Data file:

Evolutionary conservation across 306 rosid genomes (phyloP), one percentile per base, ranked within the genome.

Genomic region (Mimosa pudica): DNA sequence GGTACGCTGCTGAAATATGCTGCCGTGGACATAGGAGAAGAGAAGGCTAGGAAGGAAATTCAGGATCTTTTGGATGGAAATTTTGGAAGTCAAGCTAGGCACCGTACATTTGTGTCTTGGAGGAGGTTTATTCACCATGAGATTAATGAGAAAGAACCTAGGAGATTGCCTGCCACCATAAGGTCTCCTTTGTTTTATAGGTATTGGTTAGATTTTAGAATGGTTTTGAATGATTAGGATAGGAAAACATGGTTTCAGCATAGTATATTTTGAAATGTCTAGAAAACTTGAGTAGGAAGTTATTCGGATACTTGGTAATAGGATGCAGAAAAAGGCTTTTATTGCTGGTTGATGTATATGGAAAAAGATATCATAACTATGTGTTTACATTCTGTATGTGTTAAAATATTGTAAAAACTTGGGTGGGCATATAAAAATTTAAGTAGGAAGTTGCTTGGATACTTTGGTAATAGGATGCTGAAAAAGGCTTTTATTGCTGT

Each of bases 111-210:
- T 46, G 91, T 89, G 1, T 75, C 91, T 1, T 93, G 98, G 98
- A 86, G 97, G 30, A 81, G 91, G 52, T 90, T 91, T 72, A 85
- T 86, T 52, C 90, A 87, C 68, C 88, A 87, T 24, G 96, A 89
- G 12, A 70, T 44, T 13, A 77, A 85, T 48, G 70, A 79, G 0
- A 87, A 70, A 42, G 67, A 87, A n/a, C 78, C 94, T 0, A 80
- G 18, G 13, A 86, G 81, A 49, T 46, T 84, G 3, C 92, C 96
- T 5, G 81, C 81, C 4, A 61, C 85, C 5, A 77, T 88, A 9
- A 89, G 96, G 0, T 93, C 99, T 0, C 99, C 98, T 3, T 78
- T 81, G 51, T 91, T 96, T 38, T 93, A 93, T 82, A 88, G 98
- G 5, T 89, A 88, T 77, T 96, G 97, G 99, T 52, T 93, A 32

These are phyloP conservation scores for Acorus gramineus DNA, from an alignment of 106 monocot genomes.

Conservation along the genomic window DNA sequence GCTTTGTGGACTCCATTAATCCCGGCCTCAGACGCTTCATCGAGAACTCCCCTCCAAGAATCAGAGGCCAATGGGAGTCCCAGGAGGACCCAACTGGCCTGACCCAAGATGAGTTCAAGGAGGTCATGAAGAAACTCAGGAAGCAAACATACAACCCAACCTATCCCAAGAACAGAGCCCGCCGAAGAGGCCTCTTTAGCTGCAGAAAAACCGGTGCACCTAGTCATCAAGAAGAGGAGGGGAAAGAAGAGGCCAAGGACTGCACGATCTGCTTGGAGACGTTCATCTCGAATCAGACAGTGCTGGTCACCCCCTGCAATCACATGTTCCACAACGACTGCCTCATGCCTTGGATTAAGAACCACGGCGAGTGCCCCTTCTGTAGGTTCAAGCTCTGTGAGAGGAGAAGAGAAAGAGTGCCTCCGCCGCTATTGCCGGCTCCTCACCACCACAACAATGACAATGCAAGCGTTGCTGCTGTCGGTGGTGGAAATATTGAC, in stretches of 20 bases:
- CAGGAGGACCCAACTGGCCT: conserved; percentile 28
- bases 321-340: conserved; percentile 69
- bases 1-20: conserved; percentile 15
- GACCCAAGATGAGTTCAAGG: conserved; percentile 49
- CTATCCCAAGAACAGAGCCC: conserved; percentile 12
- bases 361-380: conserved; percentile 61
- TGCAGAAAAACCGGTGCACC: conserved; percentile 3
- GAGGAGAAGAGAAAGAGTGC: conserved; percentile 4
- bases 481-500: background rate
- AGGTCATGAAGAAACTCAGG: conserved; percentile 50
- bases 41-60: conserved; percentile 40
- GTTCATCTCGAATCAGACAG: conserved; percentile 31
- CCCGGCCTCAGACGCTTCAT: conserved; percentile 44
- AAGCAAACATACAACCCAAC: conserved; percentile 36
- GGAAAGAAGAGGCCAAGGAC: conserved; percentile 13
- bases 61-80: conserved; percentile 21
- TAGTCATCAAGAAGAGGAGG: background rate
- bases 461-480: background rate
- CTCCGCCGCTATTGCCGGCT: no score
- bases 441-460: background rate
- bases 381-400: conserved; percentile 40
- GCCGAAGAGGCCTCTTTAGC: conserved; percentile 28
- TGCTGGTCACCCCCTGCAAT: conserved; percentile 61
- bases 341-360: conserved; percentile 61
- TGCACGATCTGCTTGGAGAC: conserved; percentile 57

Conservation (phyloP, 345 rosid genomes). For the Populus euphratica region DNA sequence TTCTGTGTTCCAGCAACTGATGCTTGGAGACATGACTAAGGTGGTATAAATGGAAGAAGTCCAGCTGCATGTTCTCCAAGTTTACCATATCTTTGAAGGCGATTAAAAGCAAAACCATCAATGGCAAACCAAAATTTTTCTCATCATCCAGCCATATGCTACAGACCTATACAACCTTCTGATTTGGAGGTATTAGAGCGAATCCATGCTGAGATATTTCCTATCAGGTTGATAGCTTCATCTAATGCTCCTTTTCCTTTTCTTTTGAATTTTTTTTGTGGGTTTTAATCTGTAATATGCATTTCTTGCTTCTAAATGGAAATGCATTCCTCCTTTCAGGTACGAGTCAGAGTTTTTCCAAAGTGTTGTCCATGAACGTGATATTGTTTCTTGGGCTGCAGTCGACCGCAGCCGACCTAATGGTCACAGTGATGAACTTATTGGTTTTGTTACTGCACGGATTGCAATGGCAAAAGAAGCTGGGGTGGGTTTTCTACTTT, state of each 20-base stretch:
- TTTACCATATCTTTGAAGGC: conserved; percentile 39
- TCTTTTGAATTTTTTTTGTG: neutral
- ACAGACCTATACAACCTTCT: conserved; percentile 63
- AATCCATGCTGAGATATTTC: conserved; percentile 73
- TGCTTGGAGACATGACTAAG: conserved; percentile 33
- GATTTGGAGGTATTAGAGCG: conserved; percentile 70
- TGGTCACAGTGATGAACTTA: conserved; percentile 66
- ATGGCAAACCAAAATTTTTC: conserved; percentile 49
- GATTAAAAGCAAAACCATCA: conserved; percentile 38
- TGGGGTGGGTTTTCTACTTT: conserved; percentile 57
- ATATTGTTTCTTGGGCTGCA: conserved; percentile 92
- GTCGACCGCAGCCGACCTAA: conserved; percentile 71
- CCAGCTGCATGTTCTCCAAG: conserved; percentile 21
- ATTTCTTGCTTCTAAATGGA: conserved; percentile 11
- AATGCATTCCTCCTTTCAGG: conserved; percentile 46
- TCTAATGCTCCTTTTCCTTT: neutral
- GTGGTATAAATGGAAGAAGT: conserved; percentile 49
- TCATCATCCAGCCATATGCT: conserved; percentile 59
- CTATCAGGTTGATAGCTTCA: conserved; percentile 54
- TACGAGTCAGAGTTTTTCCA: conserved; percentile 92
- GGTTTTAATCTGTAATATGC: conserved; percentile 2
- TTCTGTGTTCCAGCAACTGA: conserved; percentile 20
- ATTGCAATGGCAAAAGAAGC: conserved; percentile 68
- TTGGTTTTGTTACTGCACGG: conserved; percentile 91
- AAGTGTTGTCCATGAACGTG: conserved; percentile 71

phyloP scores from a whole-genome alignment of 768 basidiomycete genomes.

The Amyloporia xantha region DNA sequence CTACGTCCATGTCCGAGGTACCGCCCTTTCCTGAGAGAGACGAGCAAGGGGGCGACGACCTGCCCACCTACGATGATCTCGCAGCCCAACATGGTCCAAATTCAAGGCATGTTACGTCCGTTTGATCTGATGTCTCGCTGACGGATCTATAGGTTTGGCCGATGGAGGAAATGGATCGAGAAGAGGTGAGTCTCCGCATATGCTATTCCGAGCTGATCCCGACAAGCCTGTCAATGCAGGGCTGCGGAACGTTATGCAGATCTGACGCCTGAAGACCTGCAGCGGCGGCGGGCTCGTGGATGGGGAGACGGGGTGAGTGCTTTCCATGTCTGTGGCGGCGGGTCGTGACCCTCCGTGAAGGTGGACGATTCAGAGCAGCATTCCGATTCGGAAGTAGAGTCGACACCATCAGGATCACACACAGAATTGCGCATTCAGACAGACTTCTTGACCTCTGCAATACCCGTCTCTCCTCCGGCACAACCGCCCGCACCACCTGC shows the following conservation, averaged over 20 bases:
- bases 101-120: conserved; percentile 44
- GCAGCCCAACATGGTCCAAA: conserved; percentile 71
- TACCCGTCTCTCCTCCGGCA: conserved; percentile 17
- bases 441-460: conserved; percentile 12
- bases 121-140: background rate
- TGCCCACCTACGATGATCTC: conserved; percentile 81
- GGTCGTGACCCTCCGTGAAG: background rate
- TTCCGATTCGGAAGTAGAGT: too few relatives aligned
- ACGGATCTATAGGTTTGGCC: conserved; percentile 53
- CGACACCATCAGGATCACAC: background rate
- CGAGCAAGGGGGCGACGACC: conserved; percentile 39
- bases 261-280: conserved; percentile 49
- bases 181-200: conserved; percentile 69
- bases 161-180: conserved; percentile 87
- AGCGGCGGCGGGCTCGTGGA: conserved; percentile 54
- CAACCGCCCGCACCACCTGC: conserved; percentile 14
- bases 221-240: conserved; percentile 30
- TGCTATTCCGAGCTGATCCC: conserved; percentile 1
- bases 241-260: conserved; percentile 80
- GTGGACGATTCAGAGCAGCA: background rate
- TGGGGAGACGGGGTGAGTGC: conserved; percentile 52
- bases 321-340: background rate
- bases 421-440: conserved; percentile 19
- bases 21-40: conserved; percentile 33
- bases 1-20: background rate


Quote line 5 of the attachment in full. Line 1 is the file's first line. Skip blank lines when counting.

- A 86, G 97, G 30, A 81, G 91, G 52, T 90, T 91, T 72, A 85